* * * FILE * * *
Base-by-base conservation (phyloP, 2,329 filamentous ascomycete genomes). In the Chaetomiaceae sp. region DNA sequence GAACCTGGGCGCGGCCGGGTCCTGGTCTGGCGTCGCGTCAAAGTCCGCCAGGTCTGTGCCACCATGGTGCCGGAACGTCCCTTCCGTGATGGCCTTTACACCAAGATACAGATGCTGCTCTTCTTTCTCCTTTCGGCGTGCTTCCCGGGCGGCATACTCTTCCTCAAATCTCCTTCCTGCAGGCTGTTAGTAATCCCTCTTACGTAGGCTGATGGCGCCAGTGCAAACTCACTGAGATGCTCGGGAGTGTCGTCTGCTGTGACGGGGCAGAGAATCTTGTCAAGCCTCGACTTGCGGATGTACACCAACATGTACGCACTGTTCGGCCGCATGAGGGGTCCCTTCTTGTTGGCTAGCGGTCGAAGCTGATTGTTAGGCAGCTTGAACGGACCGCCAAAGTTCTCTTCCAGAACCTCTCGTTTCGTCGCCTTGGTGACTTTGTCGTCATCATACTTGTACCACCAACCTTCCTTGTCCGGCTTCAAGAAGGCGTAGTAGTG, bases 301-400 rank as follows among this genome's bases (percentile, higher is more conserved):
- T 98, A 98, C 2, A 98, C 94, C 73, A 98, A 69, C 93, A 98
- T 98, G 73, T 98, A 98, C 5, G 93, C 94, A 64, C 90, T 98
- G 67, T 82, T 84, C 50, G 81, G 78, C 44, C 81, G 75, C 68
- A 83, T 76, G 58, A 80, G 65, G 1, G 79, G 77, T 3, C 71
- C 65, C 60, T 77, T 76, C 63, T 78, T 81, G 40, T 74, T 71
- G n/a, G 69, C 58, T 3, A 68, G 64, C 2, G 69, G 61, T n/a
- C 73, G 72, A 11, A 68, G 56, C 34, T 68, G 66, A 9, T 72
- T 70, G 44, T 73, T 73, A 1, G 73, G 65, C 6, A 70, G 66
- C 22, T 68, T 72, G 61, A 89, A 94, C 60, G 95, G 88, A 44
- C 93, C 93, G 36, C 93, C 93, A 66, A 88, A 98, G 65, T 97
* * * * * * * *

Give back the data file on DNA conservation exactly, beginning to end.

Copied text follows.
Base-by-base conservation (phyloP, 2,329 filamentous ascomycete genomes). In the Chaetomiaceae sp. region DNA sequence GAACCTGGGCGCGGCCGGGTCCTGGTCTGGCGTCGCGTCAAAGTCCGCCAGGTCTGTGCCACCATGGTGCCGGAACGTCCCTTCCGTGATGGCCTTTACACCAAGATACAGATGCTGCTCTTCTTTCTCCTTTCGGCGTGCTTCCCGGGCGGCATACTCTTCCTCAAATCTCCTTCCTGCAGGCTGTTAGTAATCCCTCTTACGTAGGCTGATGGCGCCAGTGCAAACTCACTGAGATGCTCGGGAGTGTCGTCTGCTGTGACGGGGCAGAGAATCTTGTCAAGCCTCGACTTGCGGATGTACACCAACATGTACGCACTGTTCGGCCGCATGAGGGGTCCCTTCTTGTTGGCTAGCGGTCGAAGCTGATTGTTAGGCAGCTTGAACGGACCGCCAAAGTTCTCTTCCAGAACCTCTCGTTTCGTCGCCTTGGTGACTTTGTCGTCATCATACTTGTACCACCAACCTTCCTTGTCCGGCTTCAAGAAGGCGTAGTAGTG, bases 301-400 rank as follows among this genome's bases (percentile, higher is more conserved):
- T 98, A 98, C 2, A 98, C 94, C 73, A 98, A 69, C 93, A 98
- T 98, G 73, T 98, A 98, C 5, G 93, C 94, A 64, C 90, T 98
- G 67, T 82, T 84, C 50, G 81, G 78, C 44, C 81, G 75, C 68
- A 83, T 76, G 58, A 80, G 65, G 1, G 79, G 77, T 3, C 71
- C 65, C 60, T 77, T 76, C 63, T 78, T 81, G 40, T 74, T 71
- G n/a, G 69, C 58, T 3, A 68, G 64, C 2, G 69, G 61, T n/a
- C 73, G 72, A 11, A 68, G 56, C 34, T 68, G 66, A 9, T 72
- T 70, G 44, T 73, T 73, A 1, G 73, G 65, C 6, A 70, G 66
- C 22, T 68, T 72, G 61, A 89, A 94, C 60, G 95, G 88, A 44
- C 93, C 93, G 36, C 93, C 93, A 66, A 88, A 98, G 65, T 97